I’m not saying I’ve reached what one of my Directors once referred to as “career peak” but, as middle age firmly sets in, I can say that work is just one of many priorities I have in my life right now. I’ve probably got at least another 20 years at work, but I needed to strike a better balance between paid work, my roles as a Father and husband, and my health.
For the last few months, I’ve been working flexibly. Specifically, in my case, I’ve been working part-time, 4 days a week. Contractually 30 hours but, given that I’m output-driven, it’s probably more like 40-45. It works well for me.
A few months ago I picked up a new podcast that was being auditioned on the WB-40 podcast feed. I listened to Pauline Yau (@PaulineYau) talking about flexible working and her new venture “The Flexible Movement” and found myself thinking “Yes! Yes, I’ve seen that! And I do that!”.
Shortly afterwards, Pauline and I had a chat and the result is Episode 3 of the Flexible Movement podcast:
A new episode of The Flexible Movement podcast is now available! I talk to @markwilsonit about his experiences of working flexibly as a man, the attitudes of others and how to submit a successful request for flexible working. https://t.co/w9mdju2xT9— FlexibleMovement (@FlexiMovement) January 9, 2019
In the podcast, Pauline and I chat about many things but I mention how I worked with my current employer to achieve a positive outcome. I also talk about a less favourable experience elsewhere – the key difference being that I didn’t know (or follow) the right process.
Flexible working is not just for parents. My generation increasingly finds ourselves squeezed between raising a family and caring for elderly relatives but there are many reasons why people might want to break away from the “nine to five”. In the UK, employees with at least 26 weeks’ service have the right to request flexible working* once a year but employees don’t have to agree to the request. There are specific grounds though and I’m sure every company with an HR department will have a process.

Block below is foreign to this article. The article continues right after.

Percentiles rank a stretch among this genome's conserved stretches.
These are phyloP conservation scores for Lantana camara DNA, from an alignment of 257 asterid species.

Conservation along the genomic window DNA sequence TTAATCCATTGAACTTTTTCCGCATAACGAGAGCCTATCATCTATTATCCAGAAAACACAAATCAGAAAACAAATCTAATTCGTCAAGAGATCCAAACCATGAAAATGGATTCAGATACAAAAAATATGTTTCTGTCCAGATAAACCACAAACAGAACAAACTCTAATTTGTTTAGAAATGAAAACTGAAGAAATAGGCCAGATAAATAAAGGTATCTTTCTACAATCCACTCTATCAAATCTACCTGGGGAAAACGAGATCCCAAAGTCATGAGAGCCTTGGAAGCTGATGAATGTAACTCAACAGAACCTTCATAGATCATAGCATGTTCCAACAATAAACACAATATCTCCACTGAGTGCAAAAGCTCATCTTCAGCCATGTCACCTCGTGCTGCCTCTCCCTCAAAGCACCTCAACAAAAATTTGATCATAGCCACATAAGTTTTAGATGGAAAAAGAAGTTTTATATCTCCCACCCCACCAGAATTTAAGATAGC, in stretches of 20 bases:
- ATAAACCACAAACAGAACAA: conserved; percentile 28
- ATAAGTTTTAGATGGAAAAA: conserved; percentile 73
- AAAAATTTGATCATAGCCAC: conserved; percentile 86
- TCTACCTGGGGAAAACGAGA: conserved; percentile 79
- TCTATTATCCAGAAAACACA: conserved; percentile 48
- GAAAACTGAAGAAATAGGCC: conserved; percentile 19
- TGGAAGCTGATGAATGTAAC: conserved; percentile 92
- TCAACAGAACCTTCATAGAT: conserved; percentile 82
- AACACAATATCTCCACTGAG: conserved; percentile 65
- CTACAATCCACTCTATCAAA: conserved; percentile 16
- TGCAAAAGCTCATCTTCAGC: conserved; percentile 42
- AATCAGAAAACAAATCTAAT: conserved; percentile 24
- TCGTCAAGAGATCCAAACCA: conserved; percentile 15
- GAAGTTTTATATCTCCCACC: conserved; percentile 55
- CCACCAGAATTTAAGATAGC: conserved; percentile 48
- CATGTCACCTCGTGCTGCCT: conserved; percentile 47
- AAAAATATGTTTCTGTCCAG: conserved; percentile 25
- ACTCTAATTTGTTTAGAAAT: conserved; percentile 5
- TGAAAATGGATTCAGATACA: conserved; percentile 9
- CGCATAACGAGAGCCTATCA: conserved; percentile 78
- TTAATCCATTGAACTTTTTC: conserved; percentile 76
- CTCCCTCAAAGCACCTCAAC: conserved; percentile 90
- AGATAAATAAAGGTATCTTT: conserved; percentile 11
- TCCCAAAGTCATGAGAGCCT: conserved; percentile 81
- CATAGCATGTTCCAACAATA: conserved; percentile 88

The video below is produced by
And I found the following links really useful when I was requesting the change in my working practices:
- GOV.UK: flexible working pages.
- ACAS advice on the right to request flexible working.
- ACAS code of practice for
handingflexible working requests in a reasonable manner.
- Working Families advice on flexible working: how to ask for a change in working hours.
“Employees that feel more in control of their work-life balance are better motivated and focused in the workplace”Working Families, 2016
Hopefully, one day, flexible working will become “normal”. For now, it relies on a supportive culture (something this BBC article touches on). It may take a generation but I really believe one day we’ll look back office workers attending a fixed place of work for set hours on weekdays the way we look back at working for one employer our whole lives today.
*Flexible working is not “working from home on a Friday”, as some might like to think.